*Update 11/17/2015* Hector Avalos, 28, Western/Ogden, 12/6/2013 :-(

[expletives deleted.....]



As usual, lead poisoning victims have got to the comments first, so do yourself a favor and don't read them.

Now comes the usual horrid wait to find out who it was, if it's someone any of us knows.....

Update.. Hector Avalos of Cermak/Wood area.  My condolences to his friends and family.

Update 11/17/2015

This is a heartbreaking decision. The judge blamed the victim for wearing dark clothes and referred to the crash as an "accident" but seemed to ignore the fact that Robert's blood alcohol level was 0.152 percent when he got behind the wheel, nearly twice the legal level of 0.08.

“[Vais] has to face the fact that what he did was wrong,” Avalos’ mother Ingrid Cossio said. “He gets a new beginning, a new life, and a new chance to be with his family, so I hope he takes advantage of that opportunity. I don’t get that with my son.”

Full Streetsblog Article:

(seems like it would be a basic courtesy to note that a posting was updated/modified by an admin and not the original poster-h)

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I'm guessing Judge Ford drives a car, empathizes with Vais and probably doesn't ride a bike very often in the streets of Chicago. He probably reads the Tribune and John Kass' editorials.

I agree with your sentiment, it seems as if it's now open season on bicyclists. It's scary out there. 

I'm finally just reading this thread with a heavy heart and frustration at our system since reading about the sentence. It makes me think that perhaps the best - maybe the only - way to combat such strong disregard for peoples lives if they happen to be riding a bike is to continue the push to get every person on a bike.

Every judge, every prosecutor, every defender, every police officer, everyone who works in the public sector in Chicago should have the experience of riding a bicycle on the streets of Chicago. I think it's the empathy void that we're all hearing and reading so much about...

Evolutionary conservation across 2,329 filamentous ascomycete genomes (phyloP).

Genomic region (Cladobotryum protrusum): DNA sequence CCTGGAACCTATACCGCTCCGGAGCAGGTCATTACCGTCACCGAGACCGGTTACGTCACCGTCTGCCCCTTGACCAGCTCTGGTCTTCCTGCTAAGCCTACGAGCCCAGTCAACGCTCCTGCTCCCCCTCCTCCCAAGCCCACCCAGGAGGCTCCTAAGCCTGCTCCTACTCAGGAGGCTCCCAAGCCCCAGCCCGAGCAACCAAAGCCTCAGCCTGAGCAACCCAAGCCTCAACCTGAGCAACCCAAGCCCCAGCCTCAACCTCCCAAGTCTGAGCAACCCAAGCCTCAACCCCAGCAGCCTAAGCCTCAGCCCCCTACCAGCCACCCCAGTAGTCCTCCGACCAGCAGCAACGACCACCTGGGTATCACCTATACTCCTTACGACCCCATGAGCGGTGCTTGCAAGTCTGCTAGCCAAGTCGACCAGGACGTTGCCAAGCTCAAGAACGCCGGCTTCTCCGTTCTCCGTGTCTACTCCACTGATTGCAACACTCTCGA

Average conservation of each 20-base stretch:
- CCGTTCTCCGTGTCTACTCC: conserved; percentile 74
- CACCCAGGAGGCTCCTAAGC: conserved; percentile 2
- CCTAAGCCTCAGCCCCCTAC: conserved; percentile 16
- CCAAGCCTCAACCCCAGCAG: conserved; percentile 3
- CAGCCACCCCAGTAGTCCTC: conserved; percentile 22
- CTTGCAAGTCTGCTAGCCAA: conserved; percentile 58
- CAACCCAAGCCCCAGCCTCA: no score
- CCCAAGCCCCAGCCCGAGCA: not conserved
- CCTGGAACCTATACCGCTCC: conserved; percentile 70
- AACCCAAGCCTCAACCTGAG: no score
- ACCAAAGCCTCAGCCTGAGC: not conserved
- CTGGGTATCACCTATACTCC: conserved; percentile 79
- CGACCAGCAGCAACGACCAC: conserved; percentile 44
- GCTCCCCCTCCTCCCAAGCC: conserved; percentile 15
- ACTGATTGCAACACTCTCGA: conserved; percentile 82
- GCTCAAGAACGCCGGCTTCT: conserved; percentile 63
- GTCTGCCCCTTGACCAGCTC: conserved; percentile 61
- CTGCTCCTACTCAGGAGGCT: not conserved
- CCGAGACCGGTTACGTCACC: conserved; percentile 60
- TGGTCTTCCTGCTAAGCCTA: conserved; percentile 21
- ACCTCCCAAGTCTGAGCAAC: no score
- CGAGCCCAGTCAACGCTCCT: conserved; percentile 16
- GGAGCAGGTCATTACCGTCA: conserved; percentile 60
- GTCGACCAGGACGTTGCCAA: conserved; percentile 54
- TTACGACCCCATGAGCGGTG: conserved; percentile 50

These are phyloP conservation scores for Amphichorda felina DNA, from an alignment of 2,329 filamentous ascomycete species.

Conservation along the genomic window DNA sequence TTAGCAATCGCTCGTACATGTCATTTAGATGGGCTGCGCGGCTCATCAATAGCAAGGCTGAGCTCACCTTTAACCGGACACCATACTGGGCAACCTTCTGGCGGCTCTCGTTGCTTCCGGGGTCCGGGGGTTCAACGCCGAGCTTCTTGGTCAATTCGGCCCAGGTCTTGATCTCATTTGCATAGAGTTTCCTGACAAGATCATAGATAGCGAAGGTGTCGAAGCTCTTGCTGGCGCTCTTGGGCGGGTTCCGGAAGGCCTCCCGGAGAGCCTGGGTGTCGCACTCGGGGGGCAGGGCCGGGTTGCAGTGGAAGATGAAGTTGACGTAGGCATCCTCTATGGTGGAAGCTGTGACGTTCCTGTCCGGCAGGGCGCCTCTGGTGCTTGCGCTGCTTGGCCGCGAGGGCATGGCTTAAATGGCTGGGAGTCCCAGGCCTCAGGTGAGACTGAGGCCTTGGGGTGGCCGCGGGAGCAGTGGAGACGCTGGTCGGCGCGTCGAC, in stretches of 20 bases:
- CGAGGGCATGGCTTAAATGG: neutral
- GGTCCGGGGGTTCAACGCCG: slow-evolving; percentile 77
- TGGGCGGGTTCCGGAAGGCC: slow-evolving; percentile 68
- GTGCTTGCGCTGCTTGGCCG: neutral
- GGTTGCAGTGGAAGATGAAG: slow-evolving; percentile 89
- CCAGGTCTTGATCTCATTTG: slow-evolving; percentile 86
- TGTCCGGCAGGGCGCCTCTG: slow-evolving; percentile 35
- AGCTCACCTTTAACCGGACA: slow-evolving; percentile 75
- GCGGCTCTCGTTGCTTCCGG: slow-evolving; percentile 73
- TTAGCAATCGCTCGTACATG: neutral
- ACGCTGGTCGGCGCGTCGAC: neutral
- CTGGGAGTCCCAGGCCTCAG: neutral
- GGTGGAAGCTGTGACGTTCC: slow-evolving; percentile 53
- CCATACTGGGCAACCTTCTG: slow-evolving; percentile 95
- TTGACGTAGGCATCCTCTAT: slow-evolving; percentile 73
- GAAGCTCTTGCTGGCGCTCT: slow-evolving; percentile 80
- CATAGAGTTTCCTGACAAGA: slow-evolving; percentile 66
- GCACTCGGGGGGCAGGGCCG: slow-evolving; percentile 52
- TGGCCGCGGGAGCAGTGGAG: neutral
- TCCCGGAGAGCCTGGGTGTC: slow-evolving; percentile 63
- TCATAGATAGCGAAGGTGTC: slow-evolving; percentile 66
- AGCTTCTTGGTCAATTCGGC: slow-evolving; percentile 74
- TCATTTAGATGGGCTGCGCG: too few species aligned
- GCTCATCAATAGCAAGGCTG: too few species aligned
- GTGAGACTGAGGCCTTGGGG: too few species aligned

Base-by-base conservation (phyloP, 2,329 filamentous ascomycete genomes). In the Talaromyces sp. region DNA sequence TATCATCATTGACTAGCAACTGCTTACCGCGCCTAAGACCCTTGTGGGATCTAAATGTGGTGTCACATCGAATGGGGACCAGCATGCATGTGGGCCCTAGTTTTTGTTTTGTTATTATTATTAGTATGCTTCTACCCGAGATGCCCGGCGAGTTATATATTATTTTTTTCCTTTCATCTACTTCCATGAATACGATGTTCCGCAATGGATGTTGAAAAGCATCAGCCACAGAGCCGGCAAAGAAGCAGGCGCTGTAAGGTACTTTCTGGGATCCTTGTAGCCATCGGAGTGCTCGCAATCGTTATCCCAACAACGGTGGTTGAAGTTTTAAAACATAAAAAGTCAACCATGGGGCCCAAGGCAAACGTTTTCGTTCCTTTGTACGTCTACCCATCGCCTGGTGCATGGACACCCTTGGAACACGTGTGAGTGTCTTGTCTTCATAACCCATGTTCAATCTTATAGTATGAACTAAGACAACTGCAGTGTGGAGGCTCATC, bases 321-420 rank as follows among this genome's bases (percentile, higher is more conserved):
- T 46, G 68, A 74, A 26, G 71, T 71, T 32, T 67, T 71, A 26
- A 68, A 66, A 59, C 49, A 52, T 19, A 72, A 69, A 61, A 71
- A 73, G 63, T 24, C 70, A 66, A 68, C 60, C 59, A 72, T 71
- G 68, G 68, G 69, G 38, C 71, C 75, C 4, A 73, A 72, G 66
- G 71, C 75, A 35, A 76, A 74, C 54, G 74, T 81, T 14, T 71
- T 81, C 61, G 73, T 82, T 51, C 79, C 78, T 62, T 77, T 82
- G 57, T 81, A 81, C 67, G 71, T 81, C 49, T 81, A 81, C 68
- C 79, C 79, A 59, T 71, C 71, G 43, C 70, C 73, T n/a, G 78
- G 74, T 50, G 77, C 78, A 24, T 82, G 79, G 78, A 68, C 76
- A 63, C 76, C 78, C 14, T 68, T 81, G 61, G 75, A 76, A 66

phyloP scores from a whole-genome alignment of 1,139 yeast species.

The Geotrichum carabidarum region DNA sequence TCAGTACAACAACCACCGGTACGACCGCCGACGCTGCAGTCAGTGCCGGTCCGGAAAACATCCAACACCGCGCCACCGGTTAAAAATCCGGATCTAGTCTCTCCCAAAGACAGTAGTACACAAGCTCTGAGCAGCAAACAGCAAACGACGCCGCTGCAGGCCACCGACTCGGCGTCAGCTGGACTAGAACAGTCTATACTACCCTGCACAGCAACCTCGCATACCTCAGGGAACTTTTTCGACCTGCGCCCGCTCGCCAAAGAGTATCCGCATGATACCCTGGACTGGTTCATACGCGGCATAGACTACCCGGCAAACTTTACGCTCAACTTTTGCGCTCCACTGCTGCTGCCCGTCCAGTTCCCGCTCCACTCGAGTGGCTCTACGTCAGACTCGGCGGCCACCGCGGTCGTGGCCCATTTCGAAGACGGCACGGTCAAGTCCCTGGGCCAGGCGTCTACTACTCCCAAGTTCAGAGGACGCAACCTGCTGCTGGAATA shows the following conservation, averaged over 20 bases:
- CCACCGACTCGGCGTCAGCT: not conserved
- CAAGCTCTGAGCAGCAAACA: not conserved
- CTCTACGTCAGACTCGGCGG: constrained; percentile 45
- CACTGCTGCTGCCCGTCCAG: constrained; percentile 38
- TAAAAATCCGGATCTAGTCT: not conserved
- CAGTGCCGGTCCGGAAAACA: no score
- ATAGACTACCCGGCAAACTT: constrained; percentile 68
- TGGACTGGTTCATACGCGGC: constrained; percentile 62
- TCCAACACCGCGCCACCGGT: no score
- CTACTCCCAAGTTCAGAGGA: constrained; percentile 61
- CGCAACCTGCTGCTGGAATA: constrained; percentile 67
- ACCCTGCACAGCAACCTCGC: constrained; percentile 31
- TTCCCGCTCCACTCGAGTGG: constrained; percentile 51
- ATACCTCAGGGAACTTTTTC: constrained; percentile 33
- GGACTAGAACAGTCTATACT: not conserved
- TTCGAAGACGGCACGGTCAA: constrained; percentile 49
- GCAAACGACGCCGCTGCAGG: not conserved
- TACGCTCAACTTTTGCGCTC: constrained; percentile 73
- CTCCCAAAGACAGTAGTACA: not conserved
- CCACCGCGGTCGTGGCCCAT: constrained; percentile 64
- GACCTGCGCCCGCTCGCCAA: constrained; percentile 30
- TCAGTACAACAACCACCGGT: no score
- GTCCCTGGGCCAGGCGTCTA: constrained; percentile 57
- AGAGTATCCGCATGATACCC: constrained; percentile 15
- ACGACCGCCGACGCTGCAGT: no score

Thanks Sarah. Well said. +1

"Every person on a bicycle". Everyone cycling?! Sadly, IMO, this is most likely not achievable because there are some people who are utterly adverse to any thing cycling. They would not be open to it because they feel it is beneath their dignity and are revulsed by anyone involved in cycling. "Ha, you ride a bike, ha ! Nice bike !"

These types of people exist for whatever their reasoning, childhood trauma, lack of coordination/balance, or whatever.

'Push' for every person on a bike? I'm sure you could not require a person to 'humanized' to cycling if they were hopelessly unwilling. That would not achieve anything positive.

The bitter truth is, some people will never have any empathy for cyclists. Frustrating and sad.

Getting every person on a bike may not be feasible, but getting enough people on a bike so that every person knows someone who bikes is very much achievable. Several people I know have become more mindful and respectful of bicyclists after we've had conversations, and have mentioned that when they see someone on a bike they think of me. Bringing it home and making it relatable does have an impact on most people.

I agree. It may be a lofty goal but it is a good one. The more people that ride bikes, the more people that have loved ones that ride bikes. 

It seems that just about everybody rides a bike when they're kids.  Probably like many on this site, I've ridden ever since I was old enough and have never stopped.  Maybe the campaign should be to encourage kids to keep riding after they become adults, so the attrition rate is lower.

Accidents happen. Although, this was not. I hope the defendant takes the victims mother's advice. He got a second opportunity to change for the better and he should of known better to get behind the wheel under the influence. Who doesn't? Even some cyclist do it. But if you know the risk then I believe you should admit to fault. I'm sure the mother would of forgave the defendant. 

R.I.P Hector. 

Huge Sigh and Heavy Heart. 

So here's a case reported today where an ISU student was driving and killed a pedestrian.  Very similar to this case generally, except the ISU driver left the scene. He was convicted of aggravated driving under the influence of marijuana and sentenced to six years in prison -- 24 times the sentence Vais got.  I guess he didn't have enough letters or wasn't a youth coach.  The inconsistency of sentencing in these cases, and others, is mind-blowing.  



Here's another summary of the sentencing hearing that appeared on the Active Trans blog:No good outcomes in sentence for aggravated DUI death

This was written by our staffer, Jason Jenkins, who attended the hearing. 


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